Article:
It takes chutzpah to disregard facts and then lecture the media about telling the truth.
President López Obrador has long harangued journalists — the Financial Times included — for publishing “unprofessional” and “unethical” stories that criticize him.
But now he has gone a step further, devoting a weekly segment of his morning news conferences, or mañaneras, to naming and shaming columnists and media outlets for publishing news he deems untrue.
The new exercise, “Who’s Who in This Week’s Lies?”, is rich in irony, coming from a president who has been less than truthful 56,181 times at the “mañanera” conferences since December 2018, according to the consultancy Spin. By its tally, López Obrador utters an average of 88 untruths per news conference.
In this he is similar to former U.S. president Donald Trump, who has been accused of making more than 30,000 false claims — not least that he, rather than Joe Biden, won the presidential election.
López Obrador’s mañanera — held Monday to Friday in an imposing salon in the National Palace after the president’s 6 a.m. security cabinet meeting — is both a remarkable democratic exercise and a daily display of stamina from the 67-year-old, who never sits down, even when it drags into a third hour.
Listening can be tedious, with endless repetition and regular digressions — sometimes inaccurate, according to academics — that reflect the president’s passion for 19th-century history. His delivery is slow and yet he is a highly effective communicator who can be mesmerizing.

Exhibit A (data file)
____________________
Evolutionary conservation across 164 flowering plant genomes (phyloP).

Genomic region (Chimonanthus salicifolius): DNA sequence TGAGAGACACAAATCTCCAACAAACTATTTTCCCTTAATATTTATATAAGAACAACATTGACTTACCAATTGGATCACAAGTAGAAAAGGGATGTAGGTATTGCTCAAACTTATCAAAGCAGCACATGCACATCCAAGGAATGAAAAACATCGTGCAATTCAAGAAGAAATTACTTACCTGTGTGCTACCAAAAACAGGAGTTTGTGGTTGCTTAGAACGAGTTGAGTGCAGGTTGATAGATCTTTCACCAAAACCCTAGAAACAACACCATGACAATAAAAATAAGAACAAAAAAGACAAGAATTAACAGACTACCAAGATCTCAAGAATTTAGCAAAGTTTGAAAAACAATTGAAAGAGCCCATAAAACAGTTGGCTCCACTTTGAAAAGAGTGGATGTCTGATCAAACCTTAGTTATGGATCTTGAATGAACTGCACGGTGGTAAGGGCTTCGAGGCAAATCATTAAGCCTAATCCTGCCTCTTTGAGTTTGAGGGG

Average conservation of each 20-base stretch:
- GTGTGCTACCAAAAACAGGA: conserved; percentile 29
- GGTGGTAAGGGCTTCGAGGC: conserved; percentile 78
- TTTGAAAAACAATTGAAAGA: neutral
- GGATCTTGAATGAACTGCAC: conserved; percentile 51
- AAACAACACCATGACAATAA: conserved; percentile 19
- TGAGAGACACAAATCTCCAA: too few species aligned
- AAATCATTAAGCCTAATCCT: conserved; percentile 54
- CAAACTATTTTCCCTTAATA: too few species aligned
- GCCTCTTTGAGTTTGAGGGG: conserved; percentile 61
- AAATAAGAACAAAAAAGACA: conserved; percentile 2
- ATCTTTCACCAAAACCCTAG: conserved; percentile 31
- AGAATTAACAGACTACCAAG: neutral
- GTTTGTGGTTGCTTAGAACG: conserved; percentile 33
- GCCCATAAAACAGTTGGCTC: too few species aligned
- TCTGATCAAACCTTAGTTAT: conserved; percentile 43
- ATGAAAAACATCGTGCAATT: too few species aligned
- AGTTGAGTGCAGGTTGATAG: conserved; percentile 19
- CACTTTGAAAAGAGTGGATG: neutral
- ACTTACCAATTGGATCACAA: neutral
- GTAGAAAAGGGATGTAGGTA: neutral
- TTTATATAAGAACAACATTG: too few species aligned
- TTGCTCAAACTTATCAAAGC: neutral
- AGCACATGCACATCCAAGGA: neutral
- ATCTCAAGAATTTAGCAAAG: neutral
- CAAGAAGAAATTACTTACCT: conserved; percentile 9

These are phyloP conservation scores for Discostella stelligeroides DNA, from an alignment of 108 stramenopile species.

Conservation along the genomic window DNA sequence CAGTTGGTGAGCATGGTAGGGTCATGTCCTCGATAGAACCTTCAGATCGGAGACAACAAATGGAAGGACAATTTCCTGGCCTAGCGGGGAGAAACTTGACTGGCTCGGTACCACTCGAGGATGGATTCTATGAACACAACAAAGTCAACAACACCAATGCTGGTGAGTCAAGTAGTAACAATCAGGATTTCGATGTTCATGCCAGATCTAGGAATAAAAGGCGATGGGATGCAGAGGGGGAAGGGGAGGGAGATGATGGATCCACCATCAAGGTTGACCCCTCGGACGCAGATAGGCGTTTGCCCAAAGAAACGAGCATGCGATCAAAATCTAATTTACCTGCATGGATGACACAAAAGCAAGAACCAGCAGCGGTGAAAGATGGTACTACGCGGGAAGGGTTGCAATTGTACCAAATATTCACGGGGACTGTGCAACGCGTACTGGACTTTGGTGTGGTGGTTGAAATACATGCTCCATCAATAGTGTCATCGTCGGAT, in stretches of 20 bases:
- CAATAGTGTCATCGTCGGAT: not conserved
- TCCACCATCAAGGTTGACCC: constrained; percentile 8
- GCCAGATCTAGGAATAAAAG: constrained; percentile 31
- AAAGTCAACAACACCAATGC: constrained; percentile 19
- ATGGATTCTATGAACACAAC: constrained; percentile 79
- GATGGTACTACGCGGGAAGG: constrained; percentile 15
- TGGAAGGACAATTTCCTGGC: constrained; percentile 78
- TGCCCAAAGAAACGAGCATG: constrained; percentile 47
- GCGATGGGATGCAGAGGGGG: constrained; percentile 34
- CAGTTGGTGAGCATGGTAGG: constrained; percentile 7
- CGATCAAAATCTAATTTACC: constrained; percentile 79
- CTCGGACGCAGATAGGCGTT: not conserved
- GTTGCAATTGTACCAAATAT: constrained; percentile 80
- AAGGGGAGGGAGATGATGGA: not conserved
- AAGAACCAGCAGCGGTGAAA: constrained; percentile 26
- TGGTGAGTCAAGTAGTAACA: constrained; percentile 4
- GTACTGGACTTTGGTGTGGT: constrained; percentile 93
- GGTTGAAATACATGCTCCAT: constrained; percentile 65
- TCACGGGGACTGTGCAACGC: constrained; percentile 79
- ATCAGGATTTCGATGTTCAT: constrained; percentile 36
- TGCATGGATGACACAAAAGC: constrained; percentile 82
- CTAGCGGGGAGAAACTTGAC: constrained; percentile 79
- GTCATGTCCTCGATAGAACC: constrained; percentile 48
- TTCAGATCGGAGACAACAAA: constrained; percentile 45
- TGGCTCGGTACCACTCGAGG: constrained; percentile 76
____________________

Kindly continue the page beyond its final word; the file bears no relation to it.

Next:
The inaugural Who’s Who segment last week was littered with inaccuracies — including an erroneous claim about a Forbes report into government spying on journalists and activists dating back to 2017, before the president took office.
López Obrador maintains that his media critics deliberately distort or overlook his achievements because they oppose his plans to “transform” Mexico and hark back to a past in which they received political favours. For him, the mañanera, and “Who’s Who in This Week’s Lies” in particular, is a way to redress the balance.
“I’m really sorry a journalist like you is so ill-informed,” the president this week told Jorge Ramos, as the Mexican reporter and anchor at U.S. network Univision hauled him over the coals about his handling of crime and Covid-19.
Quoting the government’s own figures, Ramos pressed the president on his failure to reduce homicide levels and about Mexico having racked up the world’s fourth highest pandemic death toll.
Looking irritated, López Obrador called the criticism “slander” and anti-government “bias.” He claimed that Ramos had been misinformed and that he had “other data” — an excuse he regularly falls back on.
The government’s message has also clashed with reality over shortages of cancer drugs for children. Hugo López-Gatell, deputy health minister, caused a storm last month when he said protests by desperate parents were being whipped up by international rightwing groups with a “quasi coup-like vision.”
The government has also been accused of making the facts fit the narrative in this year’s commemoration of the 500th anniversary of the fall of the Aztec capital, Tenochtitlán, and the 200th anniversary of Mexico’s independence from Spain.
Although scholars often cite 1325 as the year Tenochtitlán was founded, López Obrador insists it was 1321 and has thus added the 700th anniversary of the founding of the ancient city to this year’s commemorations as a way of reclaiming Mexico’s indigenous heritage.
López Obrador’s attempt to monopolize the truth is worrying even for some of his supporters.
“It’s a serious problem, and it’s dangerous,” says Germán Anonio Hernández, a López Obrador voter from the working-class suburb of Ecatepec. Hernández praises the president for delivering more money to the poor but says he had hoped to see more results by now, halfway through the president’s term.
“He needs to listen to and accept criticism,” he says.
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